GO AD-FREE FOR $1

One dead in Texas mass shooting -- on same day Biden released gun control executive orders

Bryan police are investigating the shootings of seven people, including a law enforcement officer, that started at Kent Moore Cabinets, where officials said someone opened fire Thursday afternoon, killing one person and shooting five others.

The Texas Department of Public Safety also said on Twitter that a DPS trooper was shot pursuing the suspect in the shooting. The officer is in serious, but stable condition.

One person shot at Kent Moore has died and four others shot there were taken to the hospital in critical condition, according to Bryan police chief Eric Buske. A fifth was shot but did not sustain critical injuries. A sixth person was taken to the hospital with asthma related issues.

Buske said the shooter is believed to be in custody and is an employee of the cabinet business.

There have been three mass shootings, generally defined as a shooting in which at least three people die, in America in less than a month, according to Mother Jones. Texas has experienced seven mass shootings since 2010.

Bryan police did not release information on a possible motive or how the shooter obtained a firearm.

Amelia Rodriguez, an employee interviewed on KBTX, said she heard a loud noise and thought it was a broken machine until a coworker grabbed her arm and told her to run.

Rodriguez said as she and her coworkers tried to run outside, they realized the shooter was already outside. She stayed inside with a small group and hid.

Thursday's shooting happened hours after Democratic President Joe Biden announced a slate of new gun control measures. The actions come after multiple mass shootings across the country in recent weeks, including a shooting at multiple massage parlors in Atlanta and a mass shooting that left 10 people dead at a grocery in Boulder, Co.

Biden directed the Department of Justice to create new rules that curb the proliferation of ghost guns, which are difficult to trace, and arm braces for pistols. He also told the department to write model red-flag legislation which allows a court to temporarily bar someone from accessing a gun in certain circumstances.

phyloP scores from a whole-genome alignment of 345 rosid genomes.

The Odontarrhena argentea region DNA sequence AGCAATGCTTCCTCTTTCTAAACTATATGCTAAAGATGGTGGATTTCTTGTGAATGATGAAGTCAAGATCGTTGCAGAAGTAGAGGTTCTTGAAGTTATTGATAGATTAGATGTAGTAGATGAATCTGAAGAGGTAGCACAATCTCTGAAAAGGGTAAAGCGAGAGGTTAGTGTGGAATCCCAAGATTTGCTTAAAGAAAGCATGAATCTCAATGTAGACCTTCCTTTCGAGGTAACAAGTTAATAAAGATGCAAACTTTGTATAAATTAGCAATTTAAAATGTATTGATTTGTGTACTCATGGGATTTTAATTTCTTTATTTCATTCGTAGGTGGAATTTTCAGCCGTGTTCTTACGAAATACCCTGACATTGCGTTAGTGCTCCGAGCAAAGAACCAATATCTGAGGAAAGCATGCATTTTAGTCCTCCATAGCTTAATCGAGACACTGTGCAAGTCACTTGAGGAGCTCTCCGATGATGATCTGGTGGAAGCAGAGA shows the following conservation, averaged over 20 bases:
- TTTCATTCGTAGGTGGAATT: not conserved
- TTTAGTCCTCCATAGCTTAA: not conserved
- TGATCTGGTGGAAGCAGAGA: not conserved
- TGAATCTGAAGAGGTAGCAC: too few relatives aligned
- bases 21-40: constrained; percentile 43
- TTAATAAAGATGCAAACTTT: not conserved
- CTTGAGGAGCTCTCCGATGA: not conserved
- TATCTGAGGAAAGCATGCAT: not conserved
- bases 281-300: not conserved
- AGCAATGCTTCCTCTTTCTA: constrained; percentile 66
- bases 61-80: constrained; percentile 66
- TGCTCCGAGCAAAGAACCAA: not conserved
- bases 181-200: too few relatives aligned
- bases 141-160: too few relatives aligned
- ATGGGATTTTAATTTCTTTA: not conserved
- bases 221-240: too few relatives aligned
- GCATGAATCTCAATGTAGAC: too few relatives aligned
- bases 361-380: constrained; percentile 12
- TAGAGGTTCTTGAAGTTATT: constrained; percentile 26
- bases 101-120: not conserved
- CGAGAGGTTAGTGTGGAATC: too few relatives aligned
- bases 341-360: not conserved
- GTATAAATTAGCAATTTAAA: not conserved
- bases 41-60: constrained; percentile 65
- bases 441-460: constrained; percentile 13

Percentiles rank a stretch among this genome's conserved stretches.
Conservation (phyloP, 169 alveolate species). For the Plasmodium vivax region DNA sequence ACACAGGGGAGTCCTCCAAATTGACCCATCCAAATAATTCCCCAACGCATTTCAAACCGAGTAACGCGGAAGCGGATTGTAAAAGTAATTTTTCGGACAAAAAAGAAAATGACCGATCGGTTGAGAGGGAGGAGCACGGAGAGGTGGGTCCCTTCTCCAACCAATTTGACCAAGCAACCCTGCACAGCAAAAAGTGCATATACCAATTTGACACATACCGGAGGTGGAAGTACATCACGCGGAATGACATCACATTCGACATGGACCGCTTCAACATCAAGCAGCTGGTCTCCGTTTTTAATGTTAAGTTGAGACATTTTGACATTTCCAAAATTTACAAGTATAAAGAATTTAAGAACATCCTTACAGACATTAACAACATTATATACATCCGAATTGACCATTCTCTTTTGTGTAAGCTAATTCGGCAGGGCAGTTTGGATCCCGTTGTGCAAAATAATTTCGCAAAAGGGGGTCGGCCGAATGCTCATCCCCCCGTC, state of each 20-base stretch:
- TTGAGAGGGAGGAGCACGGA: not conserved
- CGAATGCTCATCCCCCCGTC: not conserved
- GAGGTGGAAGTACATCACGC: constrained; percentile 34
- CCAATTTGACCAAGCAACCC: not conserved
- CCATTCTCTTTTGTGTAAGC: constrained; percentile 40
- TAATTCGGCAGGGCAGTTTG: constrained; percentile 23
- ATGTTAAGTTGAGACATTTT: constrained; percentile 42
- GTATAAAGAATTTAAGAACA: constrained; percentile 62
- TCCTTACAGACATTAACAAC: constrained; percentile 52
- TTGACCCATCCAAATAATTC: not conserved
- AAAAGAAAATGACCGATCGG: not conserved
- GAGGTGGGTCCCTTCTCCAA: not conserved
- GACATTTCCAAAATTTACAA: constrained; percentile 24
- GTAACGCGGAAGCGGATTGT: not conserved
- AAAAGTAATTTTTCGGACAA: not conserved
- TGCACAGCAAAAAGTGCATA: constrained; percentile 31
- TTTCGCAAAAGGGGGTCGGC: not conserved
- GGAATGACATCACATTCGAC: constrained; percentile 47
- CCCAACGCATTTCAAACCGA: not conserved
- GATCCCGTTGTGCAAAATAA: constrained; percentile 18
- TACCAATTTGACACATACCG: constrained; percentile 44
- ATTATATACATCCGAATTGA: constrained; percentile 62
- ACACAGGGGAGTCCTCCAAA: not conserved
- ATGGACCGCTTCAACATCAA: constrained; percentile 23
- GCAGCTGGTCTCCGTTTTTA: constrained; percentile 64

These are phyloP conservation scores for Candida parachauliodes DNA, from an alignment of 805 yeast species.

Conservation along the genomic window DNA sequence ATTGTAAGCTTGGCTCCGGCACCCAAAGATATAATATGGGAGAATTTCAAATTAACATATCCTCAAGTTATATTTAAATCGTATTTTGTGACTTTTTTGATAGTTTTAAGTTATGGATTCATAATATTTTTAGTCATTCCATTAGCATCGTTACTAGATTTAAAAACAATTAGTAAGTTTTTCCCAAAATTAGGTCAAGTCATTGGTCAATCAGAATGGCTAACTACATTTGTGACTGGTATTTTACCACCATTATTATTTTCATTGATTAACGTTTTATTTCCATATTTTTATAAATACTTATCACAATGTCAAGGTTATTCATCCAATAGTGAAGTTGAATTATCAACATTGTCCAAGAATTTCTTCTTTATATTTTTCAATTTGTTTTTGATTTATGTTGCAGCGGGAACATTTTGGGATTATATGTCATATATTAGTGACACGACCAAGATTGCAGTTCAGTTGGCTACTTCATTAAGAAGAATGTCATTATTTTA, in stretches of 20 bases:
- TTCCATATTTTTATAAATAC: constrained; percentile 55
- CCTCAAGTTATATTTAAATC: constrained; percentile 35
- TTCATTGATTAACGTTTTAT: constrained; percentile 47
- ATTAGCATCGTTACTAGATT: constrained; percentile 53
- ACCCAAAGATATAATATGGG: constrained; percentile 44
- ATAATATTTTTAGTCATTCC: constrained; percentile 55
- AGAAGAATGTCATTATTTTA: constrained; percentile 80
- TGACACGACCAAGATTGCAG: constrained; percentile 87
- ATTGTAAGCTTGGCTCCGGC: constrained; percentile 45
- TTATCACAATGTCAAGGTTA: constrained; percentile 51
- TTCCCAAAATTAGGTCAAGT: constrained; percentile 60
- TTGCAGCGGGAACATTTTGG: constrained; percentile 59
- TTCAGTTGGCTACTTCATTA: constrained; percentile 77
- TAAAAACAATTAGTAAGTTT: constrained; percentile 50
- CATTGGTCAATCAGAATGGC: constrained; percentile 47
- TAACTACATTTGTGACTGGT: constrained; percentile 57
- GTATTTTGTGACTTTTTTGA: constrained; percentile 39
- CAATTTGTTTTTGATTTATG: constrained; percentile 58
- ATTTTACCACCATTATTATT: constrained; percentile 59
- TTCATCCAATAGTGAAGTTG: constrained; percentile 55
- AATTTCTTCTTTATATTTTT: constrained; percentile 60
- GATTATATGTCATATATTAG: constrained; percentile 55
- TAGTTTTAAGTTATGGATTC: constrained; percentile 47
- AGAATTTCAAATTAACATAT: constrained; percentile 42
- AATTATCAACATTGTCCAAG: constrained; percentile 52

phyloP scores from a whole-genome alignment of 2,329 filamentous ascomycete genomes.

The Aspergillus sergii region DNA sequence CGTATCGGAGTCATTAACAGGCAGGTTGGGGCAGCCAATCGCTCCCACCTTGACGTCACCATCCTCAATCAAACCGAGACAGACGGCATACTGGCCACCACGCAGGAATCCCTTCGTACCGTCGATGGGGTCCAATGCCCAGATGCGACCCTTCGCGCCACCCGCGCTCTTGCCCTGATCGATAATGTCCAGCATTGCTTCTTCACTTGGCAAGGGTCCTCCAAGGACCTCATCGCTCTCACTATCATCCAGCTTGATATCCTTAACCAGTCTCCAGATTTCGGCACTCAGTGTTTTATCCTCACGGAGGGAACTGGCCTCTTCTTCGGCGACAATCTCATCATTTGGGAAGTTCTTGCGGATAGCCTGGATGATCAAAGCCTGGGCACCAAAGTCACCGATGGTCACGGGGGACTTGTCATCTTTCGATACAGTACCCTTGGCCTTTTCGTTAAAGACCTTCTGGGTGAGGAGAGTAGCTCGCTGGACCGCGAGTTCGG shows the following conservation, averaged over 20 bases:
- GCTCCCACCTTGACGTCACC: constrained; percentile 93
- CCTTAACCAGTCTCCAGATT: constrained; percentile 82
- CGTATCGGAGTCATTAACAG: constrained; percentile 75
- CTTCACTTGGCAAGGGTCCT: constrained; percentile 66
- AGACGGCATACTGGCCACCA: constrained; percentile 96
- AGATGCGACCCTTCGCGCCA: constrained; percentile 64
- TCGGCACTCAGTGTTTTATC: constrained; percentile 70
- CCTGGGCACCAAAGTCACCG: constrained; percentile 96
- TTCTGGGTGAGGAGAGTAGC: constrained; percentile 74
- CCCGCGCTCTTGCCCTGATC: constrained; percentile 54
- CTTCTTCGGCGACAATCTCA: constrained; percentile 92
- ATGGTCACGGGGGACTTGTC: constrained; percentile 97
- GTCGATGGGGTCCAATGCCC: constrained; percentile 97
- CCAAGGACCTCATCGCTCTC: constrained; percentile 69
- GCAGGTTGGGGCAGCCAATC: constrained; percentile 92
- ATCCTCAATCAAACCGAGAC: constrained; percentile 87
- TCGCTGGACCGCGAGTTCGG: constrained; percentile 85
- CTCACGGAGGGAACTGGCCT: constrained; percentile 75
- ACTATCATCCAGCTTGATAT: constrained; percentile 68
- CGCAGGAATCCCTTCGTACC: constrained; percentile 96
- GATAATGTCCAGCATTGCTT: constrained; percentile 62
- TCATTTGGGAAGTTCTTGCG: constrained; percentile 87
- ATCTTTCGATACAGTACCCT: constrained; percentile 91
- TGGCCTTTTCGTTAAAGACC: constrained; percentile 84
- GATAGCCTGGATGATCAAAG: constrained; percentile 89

Republican Texas Gov. Greg Abbott criticized Biden over the measures, hours before the shootings in Bryan. Texas Republicans, who control state government, have long taken pride in the state's reputation as a bastion for gun ownership.

"Biden is threatening our 2nd Amendment rights," Abbott tweeted. "He just announced a new liberal power grab to take away our guns. We will NOT allow this in TX. It's time to get legislation making TX a 2nd Amendment Sanctuary State passed and to my desk for signing."

Abbott's office did not immediately respond to a request for comment on his earlier tweet, but issued a statement saying he and his wife are praying for the victims.

"I have been working closely with the Texas Department of Public Safety and the Texas Rangers as they assist local law enforcement on a swift response to this criminal act," Abbott said in a statement released by his office. "Their efforts led to the arrest of the shooting suspect. The state will assist in any way needed to help prosecute the suspect."

Slightly more than half of Texas registered voters in a 2019 University of Texas/Texas Tribune poll said gun control laws should be stricter. A strong majority supported requiring background checks for all gun purchases, and most backed temporarily taking guns away from people deemed dangerous to themselves and others.

University to take away Wi-Fi access for students who miss coronavirus tests

Baylor University has started COVID-19 testing on a weekly basis for every student, faculty and staff member, with the help of a new lab on campus.